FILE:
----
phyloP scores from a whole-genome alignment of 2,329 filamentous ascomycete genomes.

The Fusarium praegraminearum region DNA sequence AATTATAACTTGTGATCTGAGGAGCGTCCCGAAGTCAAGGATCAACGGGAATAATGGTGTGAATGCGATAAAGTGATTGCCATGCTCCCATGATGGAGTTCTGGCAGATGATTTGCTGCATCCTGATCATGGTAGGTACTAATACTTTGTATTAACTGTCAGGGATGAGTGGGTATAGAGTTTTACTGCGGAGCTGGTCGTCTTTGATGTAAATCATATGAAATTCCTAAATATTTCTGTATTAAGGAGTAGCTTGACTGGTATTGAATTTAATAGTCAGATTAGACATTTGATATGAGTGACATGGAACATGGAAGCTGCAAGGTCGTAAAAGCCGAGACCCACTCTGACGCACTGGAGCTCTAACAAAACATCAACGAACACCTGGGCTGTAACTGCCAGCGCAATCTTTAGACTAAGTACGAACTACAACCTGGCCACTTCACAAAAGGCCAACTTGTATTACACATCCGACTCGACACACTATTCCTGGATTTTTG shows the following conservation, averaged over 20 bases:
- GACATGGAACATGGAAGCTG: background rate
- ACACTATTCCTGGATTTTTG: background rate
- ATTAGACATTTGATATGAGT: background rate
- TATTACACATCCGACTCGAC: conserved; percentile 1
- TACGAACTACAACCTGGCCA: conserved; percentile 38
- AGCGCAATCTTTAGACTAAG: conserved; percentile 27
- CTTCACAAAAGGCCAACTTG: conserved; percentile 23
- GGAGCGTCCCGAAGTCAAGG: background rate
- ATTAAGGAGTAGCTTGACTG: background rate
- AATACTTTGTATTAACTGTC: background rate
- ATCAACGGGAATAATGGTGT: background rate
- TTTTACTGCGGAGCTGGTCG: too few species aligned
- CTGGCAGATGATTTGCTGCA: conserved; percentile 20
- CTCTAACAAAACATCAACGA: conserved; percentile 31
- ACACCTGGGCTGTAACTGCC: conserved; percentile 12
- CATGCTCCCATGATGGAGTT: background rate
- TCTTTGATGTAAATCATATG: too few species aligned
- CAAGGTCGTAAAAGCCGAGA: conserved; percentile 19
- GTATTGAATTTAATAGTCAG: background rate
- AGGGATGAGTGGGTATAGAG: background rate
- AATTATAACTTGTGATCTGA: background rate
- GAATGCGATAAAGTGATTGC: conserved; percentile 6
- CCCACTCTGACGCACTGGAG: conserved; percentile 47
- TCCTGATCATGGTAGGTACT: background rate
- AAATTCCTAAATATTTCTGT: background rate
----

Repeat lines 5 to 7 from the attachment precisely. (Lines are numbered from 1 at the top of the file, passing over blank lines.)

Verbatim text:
- ATTAGACATTTGATATGAGT: background rate
- TATTACACATCCGACTCGAC: conserved; percentile 1
- TACGAACTACAACCTGGCCA: conserved; percentile 38